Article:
*Don’t skip any spice powder. It adds an extra taste and make this soup delicious. Or you will find it bland. Or use homemade or store-bought Indian chai masala powder.

**You most likely find this flour and all ingredients at your local Indian grocery store.

Rajgara (Rajgira) ni Raab Recipe| Amaranth Malt Recipe
Recipe type: Healthy Drink
Cuisine: Gujarati
Prep time: 
Cook time: 
Total time: 
Serves: 2
 
Raab is a delicious Gujarati sweet soup aka amaranth malt. It's very effective remedy for sore throat and body weakness. A bowl of raab/soup soothes your throat and whole body. A dash of soonth powder and ganthoda powder adds spicy values to it. And, ghee+gur (jaggery) gives all strengths to your body.
Ingredients
  • about 2 tbsp ghee
  • 2 heaped tbsp rajgira/rajgaro in Gujarati/ amaranth flour
  • about 4-5 tbsp heaped, or to taste jaggery
  • 2.5 cups water
  • adjust according to taste - ⅛ tsp ganthoda powder + ⅛ soonth powder OR simply use 1 tsp chai masala powder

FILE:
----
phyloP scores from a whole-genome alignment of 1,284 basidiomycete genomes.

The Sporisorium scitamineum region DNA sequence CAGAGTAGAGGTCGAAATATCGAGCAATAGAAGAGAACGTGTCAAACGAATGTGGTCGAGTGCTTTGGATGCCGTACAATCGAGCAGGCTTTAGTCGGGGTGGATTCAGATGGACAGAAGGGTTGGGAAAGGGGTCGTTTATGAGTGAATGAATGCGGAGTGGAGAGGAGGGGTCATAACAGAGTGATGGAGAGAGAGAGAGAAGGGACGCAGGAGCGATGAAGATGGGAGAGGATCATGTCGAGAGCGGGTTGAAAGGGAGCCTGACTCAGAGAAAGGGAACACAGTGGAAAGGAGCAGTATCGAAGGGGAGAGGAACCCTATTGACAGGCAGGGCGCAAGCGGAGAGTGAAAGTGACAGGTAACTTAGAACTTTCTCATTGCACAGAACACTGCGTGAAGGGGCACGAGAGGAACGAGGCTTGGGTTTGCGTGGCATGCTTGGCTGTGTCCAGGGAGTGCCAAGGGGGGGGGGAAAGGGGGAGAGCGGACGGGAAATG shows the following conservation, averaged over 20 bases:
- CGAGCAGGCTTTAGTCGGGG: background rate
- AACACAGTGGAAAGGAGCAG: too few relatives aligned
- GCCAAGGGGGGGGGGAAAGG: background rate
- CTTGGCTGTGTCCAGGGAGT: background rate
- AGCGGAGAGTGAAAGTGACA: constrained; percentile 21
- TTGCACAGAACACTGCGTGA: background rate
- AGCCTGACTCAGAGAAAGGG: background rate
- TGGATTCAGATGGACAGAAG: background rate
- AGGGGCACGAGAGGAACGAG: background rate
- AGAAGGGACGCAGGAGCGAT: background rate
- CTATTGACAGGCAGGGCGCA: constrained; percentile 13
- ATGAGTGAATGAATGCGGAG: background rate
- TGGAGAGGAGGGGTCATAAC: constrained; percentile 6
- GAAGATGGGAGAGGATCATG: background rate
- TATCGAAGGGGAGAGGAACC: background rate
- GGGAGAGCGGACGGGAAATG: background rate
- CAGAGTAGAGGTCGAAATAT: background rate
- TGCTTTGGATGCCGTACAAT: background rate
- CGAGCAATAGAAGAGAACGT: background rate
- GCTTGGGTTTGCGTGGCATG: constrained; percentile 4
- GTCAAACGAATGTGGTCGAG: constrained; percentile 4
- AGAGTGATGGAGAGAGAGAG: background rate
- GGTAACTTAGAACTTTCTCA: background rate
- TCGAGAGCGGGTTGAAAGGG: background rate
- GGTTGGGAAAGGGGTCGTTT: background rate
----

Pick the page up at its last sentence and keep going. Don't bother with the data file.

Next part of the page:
How to:
  1. In a medium saucepan bring the water+jaggery to boil.
  2. When your jaggery water starts to boil slowly, in mean time heat ghee (lowest heat) in thick sauce pan and add into rajgira flour. Roast with a spoon. Roast continuously on lowest heat till the rajgira flour releases its smell and flour is turned into slight pink.
  3. Be careful not to burn the flour while roasting. Keep an eye and all attention here. If your flour is roasted well switch off the flame.
  4. Now your jaggery water should be rolling boiled. Strain the water into a Pyrex jug or something to leave the impurities out from jaggery.
  5. Now it's time to pour in flour. Bring the flour mixture on heat again and pour the jaggery water, very carefully. At the same time, stir continuously the mixture with other hand to prevent any lumps in there. A long-handled spoon or wire whisk works well.
  6. Now, stir in gnathoda powder + soonth powder OR chai masala powder. Simmer the raab up to 2-3 minutes more. You'll see your raab is thickening now. Serve warm in a soup bowl. Your kiddo will love it!
Notes
- Only ghee would work best here. I can't think any other replacement. - The rajgira flour can be replaced with whole wheat (atta) flour or bhakhari flour.

Rajgira Raab.jpg

  • http://lata-raja.blogspot.com Lata Raja